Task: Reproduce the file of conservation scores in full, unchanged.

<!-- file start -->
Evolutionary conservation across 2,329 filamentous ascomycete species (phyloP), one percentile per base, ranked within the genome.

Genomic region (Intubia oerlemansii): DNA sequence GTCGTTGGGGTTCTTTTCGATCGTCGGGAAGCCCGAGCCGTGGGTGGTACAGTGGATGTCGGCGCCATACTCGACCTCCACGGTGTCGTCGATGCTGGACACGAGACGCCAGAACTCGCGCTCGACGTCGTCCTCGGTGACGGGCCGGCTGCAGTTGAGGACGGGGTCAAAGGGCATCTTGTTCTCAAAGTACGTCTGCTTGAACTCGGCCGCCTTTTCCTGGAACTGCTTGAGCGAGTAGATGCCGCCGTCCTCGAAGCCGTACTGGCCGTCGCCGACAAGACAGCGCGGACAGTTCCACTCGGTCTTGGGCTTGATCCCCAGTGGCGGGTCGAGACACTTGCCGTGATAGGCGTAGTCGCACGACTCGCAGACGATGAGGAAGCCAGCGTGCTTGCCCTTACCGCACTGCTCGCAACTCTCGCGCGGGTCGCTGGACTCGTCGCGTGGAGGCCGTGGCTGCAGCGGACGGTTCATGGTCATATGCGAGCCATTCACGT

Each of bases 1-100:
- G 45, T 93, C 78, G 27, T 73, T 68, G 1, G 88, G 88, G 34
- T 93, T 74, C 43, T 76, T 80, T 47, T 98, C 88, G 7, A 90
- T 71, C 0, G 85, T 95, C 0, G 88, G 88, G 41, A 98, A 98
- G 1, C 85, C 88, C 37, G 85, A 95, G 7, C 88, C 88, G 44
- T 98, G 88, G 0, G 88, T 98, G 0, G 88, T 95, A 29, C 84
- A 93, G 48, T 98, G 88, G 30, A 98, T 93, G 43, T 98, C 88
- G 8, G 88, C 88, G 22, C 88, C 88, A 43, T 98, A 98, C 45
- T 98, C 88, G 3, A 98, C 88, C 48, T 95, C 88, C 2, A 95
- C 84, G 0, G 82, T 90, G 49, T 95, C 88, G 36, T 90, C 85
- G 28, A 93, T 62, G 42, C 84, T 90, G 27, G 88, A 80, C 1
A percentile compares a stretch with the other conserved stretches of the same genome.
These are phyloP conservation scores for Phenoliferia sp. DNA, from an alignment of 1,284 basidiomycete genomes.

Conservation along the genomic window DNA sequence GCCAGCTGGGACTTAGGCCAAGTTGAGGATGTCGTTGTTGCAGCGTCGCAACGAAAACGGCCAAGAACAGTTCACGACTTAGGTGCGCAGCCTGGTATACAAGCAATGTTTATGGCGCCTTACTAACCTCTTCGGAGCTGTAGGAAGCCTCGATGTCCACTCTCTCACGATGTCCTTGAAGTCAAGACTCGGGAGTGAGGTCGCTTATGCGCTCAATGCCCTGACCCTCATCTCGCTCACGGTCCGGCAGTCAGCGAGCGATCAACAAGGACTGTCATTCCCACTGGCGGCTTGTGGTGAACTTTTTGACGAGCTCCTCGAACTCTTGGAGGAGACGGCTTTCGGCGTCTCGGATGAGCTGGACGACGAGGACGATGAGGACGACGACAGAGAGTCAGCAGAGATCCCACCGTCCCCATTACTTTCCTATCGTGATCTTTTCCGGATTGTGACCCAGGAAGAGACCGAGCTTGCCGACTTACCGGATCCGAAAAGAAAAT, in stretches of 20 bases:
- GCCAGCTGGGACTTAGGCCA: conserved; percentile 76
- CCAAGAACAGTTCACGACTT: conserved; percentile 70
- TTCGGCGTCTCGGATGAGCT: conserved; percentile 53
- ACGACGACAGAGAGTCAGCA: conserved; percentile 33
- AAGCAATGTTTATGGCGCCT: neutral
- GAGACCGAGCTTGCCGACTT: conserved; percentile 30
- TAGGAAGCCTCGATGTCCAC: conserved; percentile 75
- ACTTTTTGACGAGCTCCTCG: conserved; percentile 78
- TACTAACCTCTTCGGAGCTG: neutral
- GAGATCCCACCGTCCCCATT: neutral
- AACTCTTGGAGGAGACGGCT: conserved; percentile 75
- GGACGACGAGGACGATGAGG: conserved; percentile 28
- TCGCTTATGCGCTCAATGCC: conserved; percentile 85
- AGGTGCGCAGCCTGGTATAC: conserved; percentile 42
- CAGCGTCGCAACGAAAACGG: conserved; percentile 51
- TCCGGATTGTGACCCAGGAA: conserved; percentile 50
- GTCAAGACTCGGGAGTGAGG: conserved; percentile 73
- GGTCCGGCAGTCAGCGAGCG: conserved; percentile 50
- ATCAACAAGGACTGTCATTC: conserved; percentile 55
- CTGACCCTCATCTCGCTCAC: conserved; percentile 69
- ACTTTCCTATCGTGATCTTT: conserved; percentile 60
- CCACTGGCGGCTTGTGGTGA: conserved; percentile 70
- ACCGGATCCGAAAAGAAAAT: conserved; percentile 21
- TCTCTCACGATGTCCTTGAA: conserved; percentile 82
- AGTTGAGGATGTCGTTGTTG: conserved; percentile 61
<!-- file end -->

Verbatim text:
Evolutionary conservation across 2,329 filamentous ascomycete species (phyloP), one percentile per base, ranked within the genome.

Genomic region (Intubia oerlemansii): DNA sequence GTCGTTGGGGTTCTTTTCGATCGTCGGGAAGCCCGAGCCGTGGGTGGTACAGTGGATGTCGGCGCCATACTCGACCTCCACGGTGTCGTCGATGCTGGACACGAGACGCCAGAACTCGCGCTCGACGTCGTCCTCGGTGACGGGCCGGCTGCAGTTGAGGACGGGGTCAAAGGGCATCTTGTTCTCAAAGTACGTCTGCTTGAACTCGGCCGCCTTTTCCTGGAACTGCTTGAGCGAGTAGATGCCGCCGTCCTCGAAGCCGTACTGGCCGTCGCCGACAAGACAGCGCGGACAGTTCCACTCGGTCTTGGGCTTGATCCCCAGTGGCGGGTCGAGACACTTGCCGTGATAGGCGTAGTCGCACGACTCGCAGACGATGAGGAAGCCAGCGTGCTTGCCCTTACCGCACTGCTCGCAACTCTCGCGCGGGTCGCTGGACTCGTCGCGTGGAGGCCGTGGCTGCAGCGGACGGTTCATGGTCATATGCGAGCCATTCACGT

Each of bases 1-100:
- G 45, T 93, C 78, G 27, T 73, T 68, G 1, G 88, G 88, G 34
- T 93, T 74, C 43, T 76, T 80, T 47, T 98, C 88, G 7, A 90
- T 71, C 0, G 85, T 95, C 0, G 88, G 88, G 41, A 98, A 98
- G 1, C 85, C 88, C 37, G 85, A 95, G 7, C 88, C 88, G 44
- T 98, G 88, G 0, G 88, T 98, G 0, G 88, T 95, A 29, C 84
- A 93, G 48, T 98, G 88, G 30, A 98, T 93, G 43, T 98, C 88
- G 8, G 88, C 88, G 22, C 88, C 88, A 43, T 98, A 98, C 45
- T 98, C 88, G 3, A 98, C 88, C 48, T 95, C 88, C 2, A 95
- C 84, G 0, G 82, T 90, G 49, T 95, C 88, G 36, T 90, C 85
- G 28, A 93, T 62, G 42, C 84, T 90, G 27, G 88, A 80, C 1
A percentile compares a stretch with the other conserved stretches of the same genome.
These are phyloP conservation scores for Phenoliferia sp. DNA, from an alignment of 1,284 basidiomycete genomes.

Conservation along the genomic window DNA sequence GCCAGCTGGGACTTAGGCCAAGTTGAGGATGTCGTTGTTGCAGCGTCGCAACGAAAACGGCCAAGAACAGTTCACGACTTAGGTGCGCAGCCTGGTATACAAGCAATGTTTATGGCGCCTTACTAACCTCTTCGGAGCTGTAGGAAGCCTCGATGTCCACTCTCTCACGATGTCCTTGAAGTCAAGACTCGGGAGTGAGGTCGCTTATGCGCTCAATGCCCTGACCCTCATCTCGCTCACGGTCCGGCAGTCAGCGAGCGATCAACAAGGACTGTCATTCCCACTGGCGGCTTGTGGTGAACTTTTTGACGAGCTCCTCGAACTCTTGGAGGAGACGGCTTTCGGCGTCTCGGATGAGCTGGACGACGAGGACGATGAGGACGACGACAGAGAGTCAGCAGAGATCCCACCGTCCCCATTACTTTCCTATCGTGATCTTTTCCGGATTGTGACCCAGGAAGAGACCGAGCTTGCCGACTTACCGGATCCGAAAAGAAAAT, in stretches of 20 bases:
- GCCAGCTGGGACTTAGGCCA: conserved; percentile 76
- CCAAGAACAGTTCACGACTT: conserved; percentile 70
- TTCGGCGTCTCGGATGAGCT: conserved; percentile 53
- ACGACGACAGAGAGTCAGCA: conserved; percentile 33
- AAGCAATGTTTATGGCGCCT: neutral
- GAGACCGAGCTTGCCGACTT: conserved; percentile 30
- TAGGAAGCCTCGATGTCCAC: conserved; percentile 75
- ACTTTTTGACGAGCTCCTCG: conserved; percentile 78
- TACTAACCTCTTCGGAGCTG: neutral
- GAGATCCCACCGTCCCCATT: neutral
- AACTCTTGGAGGAGACGGCT: conserved; percentile 75
- GGACGACGAGGACGATGAGG: conserved; percentile 28
- TCGCTTATGCGCTCAATGCC: conserved; percentile 85
- AGGTGCGCAGCCTGGTATAC: conserved; percentile 42
- CAGCGTCGCAACGAAAACGG: conserved; percentile 51
- TCCGGATTGTGACCCAGGAA: conserved; percentile 50
- GTCAAGACTCGGGAGTGAGG: conserved; percentile 73
- GGTCCGGCAGTCAGCGAGCG: conserved; percentile 50
- ATCAACAAGGACTGTCATTC: conserved; percentile 55
- CTGACCCTCATCTCGCTCAC: conserved; percentile 69
- ACTTTCCTATCGTGATCTTT: conserved; percentile 60
- CCACTGGCGGCTTGTGGTGA: conserved; percentile 70
- ACCGGATCCGAAAAGAAAAT: conserved; percentile 21
- TCTCTCACGATGTCCTTGAA: conserved; percentile 82
- AGTTGAGGATGTCGTTGTTG: conserved; percentile 61